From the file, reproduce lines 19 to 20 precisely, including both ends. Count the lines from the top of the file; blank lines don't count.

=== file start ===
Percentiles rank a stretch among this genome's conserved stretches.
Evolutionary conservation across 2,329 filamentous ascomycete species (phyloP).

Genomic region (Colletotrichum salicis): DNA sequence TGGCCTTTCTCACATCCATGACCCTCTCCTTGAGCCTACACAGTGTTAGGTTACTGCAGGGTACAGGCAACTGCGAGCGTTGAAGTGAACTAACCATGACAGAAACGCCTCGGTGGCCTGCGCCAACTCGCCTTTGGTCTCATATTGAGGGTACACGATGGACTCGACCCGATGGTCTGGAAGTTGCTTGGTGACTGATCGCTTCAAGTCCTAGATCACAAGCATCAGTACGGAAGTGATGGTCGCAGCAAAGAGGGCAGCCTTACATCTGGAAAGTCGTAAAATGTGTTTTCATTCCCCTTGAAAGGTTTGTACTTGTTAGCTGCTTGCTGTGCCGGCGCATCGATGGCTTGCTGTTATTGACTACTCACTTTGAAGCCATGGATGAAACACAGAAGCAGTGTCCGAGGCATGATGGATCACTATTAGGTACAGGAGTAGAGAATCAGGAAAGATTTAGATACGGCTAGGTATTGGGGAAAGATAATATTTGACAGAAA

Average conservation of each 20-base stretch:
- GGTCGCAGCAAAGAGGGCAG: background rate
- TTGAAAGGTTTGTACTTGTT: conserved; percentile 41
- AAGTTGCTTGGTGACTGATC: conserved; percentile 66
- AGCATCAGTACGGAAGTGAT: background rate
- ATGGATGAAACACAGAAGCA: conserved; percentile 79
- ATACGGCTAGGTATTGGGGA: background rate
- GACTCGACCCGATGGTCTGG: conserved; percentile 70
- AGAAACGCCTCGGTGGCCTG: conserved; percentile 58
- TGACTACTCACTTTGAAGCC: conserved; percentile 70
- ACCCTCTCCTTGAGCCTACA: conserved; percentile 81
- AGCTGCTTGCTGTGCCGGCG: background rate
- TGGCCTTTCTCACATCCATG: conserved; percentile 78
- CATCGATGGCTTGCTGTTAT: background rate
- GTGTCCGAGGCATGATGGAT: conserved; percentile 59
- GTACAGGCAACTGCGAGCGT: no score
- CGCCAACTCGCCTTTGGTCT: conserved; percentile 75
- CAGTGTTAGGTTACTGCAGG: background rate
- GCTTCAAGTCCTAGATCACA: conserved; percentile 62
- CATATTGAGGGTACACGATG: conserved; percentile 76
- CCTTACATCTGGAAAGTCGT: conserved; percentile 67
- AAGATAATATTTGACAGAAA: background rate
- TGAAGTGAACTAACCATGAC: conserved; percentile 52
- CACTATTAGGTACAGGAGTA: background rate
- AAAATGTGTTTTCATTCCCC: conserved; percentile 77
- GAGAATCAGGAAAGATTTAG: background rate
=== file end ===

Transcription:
- GTACAGGCAACTGCGAGCGT: no score
- CGCCAACTCGCCTTTGGTCT: conserved; percentile 75